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Devotional Hours with the Bible, Volume 4: Chapter 26 - Captivity of the Ten Northern Tribes

By J.R. Miller


      2 Kings 17:6-18

      The story of the ten tribes from the beginning, was a story of mistake and disloyalty. There was a divine promise to Jeroboam that if he would be true to the Lord, that blessing would follow him. "It shall be, if you will hearken unto all that I command you, and will walk in My ways, and do that which is right in My eyes, to keep My statutes and My commandments, as David My servant did; that I will be with you, and will build you a sure house, as I built for David, and will give Israel unto you." But Jeroboam paid no heed to the divine Word. Almost immediately after the founding of his kingdom, he set up places of worship at two points in his kingdom, with calves of gold and priests, and established a national feast, that his people might be drawn away from the worship at Jerusalem. Thus at the very beginning the new kingdom, was characterized by a departure from God.

      Starting thus in an open apostasy from God, the history of the nation was from beginning to end--a continuity of idolatry and all evil. There were no bright spots in it. The Southern kingdom of Judah had its wicked kings and its periods of evil--but the Northern Kingdom had nothing but sin in its story! In all its career--its course was downward. It had nineteen kings--but not one of them was a godly man. At last the end came. The king of Assyria captured Samaria, and carried Israel away. This was the end of the Ten Tribes, which are sometimes called the "lost tribes." Doubtless many of them lost their nationality by marriage with the heathen. Some of the better ones, no doubt, joined the Jews who returned to Jerusalem under Ezra and Nehemiah.

      The ten tribes had warnings enough--but they disregarded them. Opportunities for salvation came, even down to the very last--but the condition always was repentance and a return to God--and the people would not accept the condition. So they went on from bad to worse--and at last were destroyed. They fell into the hands of their enemies, and were carried away as captives.

      While this story is before us, we may think of its parallel in the history of every one who persists in unbelief and rejection of Christ. Sin puts yokes upon men's necks, and chains upon their limbs--binding them hand and foot and carrying them away into hopeless bondage. The fatal end of such sinning, is illustrated in this carrying away of Israel. "There is no danger in my case," says one; "I mean to be a Christian by and by--after I have had a good time for a while." But meanwhile the little threads of careless habit, of sinful neglect, of pleasant wrong-doing, are weaving themselves into cords, and the cords are growing into cables!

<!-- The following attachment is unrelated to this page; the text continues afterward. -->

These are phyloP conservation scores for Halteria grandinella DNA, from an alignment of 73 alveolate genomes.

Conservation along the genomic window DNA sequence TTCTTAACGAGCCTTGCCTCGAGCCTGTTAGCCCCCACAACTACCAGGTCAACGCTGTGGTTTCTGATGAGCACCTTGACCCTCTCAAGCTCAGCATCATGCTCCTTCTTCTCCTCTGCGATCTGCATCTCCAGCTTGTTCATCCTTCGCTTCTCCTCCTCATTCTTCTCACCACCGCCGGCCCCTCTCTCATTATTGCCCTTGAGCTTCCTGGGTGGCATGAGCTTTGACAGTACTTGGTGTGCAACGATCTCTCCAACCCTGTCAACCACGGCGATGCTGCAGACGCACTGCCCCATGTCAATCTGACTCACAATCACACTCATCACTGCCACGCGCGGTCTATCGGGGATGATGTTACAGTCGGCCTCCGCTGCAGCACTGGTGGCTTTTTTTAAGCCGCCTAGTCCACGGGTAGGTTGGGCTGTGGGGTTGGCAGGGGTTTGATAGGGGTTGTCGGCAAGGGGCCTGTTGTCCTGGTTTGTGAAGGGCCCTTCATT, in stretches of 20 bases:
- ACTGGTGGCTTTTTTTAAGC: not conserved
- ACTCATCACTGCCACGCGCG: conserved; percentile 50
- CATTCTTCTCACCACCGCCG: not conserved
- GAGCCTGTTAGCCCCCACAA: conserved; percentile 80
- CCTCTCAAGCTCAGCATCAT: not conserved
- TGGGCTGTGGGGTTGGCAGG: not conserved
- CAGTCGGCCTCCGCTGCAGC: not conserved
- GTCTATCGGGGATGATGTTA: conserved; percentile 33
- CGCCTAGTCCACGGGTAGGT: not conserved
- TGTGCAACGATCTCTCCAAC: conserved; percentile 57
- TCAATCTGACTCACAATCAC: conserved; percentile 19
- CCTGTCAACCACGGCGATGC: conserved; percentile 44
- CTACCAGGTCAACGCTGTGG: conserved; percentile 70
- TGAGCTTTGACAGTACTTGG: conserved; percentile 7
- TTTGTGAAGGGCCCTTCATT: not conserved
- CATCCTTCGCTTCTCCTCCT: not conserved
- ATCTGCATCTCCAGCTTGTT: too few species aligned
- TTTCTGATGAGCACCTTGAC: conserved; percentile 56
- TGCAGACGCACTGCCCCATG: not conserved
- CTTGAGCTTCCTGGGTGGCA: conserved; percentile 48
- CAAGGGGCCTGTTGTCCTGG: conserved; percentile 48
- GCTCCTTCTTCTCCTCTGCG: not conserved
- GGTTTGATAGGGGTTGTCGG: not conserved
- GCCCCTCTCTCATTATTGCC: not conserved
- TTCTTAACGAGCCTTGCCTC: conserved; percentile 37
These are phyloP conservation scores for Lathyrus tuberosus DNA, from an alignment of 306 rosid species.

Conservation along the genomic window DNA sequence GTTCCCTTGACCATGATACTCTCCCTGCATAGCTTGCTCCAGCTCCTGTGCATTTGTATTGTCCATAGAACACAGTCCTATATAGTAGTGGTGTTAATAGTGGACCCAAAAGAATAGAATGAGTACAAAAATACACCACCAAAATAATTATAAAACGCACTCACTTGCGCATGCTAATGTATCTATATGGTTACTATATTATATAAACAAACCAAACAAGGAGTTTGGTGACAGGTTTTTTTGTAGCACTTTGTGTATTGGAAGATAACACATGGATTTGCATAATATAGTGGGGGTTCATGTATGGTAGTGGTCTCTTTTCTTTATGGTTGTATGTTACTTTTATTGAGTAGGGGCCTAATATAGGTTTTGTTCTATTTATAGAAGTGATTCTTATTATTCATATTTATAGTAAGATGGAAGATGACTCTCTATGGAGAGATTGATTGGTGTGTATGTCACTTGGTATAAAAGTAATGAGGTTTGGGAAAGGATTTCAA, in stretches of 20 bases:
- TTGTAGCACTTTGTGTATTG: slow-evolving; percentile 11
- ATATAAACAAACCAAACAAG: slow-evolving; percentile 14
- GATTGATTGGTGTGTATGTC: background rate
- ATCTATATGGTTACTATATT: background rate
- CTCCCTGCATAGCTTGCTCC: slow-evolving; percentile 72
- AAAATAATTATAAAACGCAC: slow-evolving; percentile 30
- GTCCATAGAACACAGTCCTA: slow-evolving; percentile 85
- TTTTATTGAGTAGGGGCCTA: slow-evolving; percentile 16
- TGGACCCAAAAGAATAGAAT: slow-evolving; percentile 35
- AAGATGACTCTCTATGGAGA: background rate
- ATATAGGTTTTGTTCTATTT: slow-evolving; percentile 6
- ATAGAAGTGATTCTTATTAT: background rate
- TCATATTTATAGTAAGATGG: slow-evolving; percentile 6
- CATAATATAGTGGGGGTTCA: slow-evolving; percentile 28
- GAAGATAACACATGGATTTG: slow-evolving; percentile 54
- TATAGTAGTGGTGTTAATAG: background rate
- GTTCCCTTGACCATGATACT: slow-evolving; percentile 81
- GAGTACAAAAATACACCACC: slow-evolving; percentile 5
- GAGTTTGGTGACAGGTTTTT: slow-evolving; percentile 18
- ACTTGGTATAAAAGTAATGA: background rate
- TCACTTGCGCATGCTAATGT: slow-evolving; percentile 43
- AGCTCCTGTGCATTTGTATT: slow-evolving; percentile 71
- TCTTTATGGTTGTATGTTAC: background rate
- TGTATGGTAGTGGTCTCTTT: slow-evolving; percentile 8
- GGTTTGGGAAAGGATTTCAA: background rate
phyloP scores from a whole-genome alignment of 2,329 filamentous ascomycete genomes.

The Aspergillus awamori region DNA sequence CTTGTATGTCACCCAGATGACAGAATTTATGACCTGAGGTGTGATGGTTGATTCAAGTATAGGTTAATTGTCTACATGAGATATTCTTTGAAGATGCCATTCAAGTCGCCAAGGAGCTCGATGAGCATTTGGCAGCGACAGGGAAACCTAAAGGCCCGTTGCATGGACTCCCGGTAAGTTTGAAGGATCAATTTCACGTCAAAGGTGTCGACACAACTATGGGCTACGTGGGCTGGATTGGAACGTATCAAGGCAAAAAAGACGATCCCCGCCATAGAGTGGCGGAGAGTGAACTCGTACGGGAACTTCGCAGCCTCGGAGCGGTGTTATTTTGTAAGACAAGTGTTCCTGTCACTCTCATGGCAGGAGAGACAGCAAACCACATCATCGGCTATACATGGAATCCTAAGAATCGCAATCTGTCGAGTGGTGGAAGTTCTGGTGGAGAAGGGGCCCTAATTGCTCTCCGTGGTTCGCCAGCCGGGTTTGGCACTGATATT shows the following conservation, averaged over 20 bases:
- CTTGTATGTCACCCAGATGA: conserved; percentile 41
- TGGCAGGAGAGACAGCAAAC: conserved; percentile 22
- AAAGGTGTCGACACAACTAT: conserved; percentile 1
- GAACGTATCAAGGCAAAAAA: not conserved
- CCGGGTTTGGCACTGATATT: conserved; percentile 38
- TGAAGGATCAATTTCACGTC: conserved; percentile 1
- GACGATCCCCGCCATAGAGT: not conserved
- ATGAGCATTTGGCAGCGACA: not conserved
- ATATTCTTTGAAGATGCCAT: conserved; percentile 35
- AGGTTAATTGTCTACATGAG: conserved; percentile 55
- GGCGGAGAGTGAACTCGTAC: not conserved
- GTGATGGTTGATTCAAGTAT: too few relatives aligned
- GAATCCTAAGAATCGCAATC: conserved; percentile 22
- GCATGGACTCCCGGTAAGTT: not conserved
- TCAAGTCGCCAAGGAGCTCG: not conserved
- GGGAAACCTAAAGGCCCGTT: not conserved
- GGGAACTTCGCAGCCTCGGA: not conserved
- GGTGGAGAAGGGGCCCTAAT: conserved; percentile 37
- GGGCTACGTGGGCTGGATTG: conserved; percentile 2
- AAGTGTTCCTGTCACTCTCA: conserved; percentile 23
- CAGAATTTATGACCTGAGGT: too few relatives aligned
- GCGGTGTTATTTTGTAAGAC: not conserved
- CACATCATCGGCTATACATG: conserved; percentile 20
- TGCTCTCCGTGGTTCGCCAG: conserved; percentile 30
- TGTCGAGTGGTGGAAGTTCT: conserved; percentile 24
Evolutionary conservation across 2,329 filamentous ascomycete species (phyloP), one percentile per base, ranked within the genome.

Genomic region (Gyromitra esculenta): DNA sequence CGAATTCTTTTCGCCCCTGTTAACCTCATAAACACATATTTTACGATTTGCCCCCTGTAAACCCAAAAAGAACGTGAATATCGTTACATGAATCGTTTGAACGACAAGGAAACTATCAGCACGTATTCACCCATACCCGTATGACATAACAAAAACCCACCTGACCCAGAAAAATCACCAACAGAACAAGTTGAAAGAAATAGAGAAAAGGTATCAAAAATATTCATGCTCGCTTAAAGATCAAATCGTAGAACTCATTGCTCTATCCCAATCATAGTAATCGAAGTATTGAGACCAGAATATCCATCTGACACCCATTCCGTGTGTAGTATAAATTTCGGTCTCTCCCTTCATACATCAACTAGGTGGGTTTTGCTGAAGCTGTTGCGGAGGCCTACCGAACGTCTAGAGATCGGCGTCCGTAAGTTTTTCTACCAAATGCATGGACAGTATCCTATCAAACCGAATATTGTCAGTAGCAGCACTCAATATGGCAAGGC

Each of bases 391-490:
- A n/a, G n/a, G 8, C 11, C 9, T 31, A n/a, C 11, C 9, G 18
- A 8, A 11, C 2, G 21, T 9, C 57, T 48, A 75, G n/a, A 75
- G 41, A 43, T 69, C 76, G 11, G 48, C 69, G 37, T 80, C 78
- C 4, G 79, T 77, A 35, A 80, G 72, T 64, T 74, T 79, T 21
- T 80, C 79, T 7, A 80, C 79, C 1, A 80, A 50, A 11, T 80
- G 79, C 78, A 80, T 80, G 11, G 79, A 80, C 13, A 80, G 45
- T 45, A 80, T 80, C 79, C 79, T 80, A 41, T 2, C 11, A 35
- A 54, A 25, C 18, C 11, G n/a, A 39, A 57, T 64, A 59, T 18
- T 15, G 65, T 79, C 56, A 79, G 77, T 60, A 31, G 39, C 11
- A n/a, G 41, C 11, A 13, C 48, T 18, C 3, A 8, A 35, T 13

A sailor reported to the captain during a storm, that the water was gaining upon the vessel. The captain drove him away with angry words--he was too busy to give attention to the sailor's report. Again and again the warning was given, and each time it was unheeded. At last the barge was sinking and the men were ordered to the life-boat. There was not a moment to spare. A cable bound the boat to the barge, and the captain took his knife to cut it; but as he turned to do this his face turned pale with horror--the cable was an iron chain!

      This is the story of thousands of lives. Men do not know until the last moment, when it is too late, that they are hopeless captives, passing to their doom in chains which they cannot break. The time to throw off such chains--the only time when it is possible to do so--is before they grow into strength.

      The historian goes back and tells us the reason for the pitiful doom that befell these tribes. "The children of Israel did secretly things that were not right against the Lord." Secret sins bring ruin--just as surely as sins that are open! Of course, one may keep a fair reputation among men, when committing only secret sins, wearing the white garments of a fair reputation ,while his inner life is spotted. But the sins themselves which are thus kept hidden--work their ruin just as completely and inevitably as if they were open, public sins!

      We must mark that it was sin which brought about this doom on the ten tribes. The historian may explain in natural ways, the cause of the downfall of the kingdom. But whatever the political or other reasons may have been--the real reason was sin. Sin always brings calamity! Here is a man who grew up in a gentle, beautiful home. He had brightest prospects, finest opportunities. He was well taught, nurtured in an atmosphere of holiness, of purity, of prayer. Today he is a criminal, wearing chains, sentenced to twenty years for homicide. It is not an accident, a piece of 'bad luck," that he is now where he is. All this penalty came for his sinning against the Lord. The homicide was not the first sin--it was the end of a long series which probably began in a boy's little disobedience to his mother one day.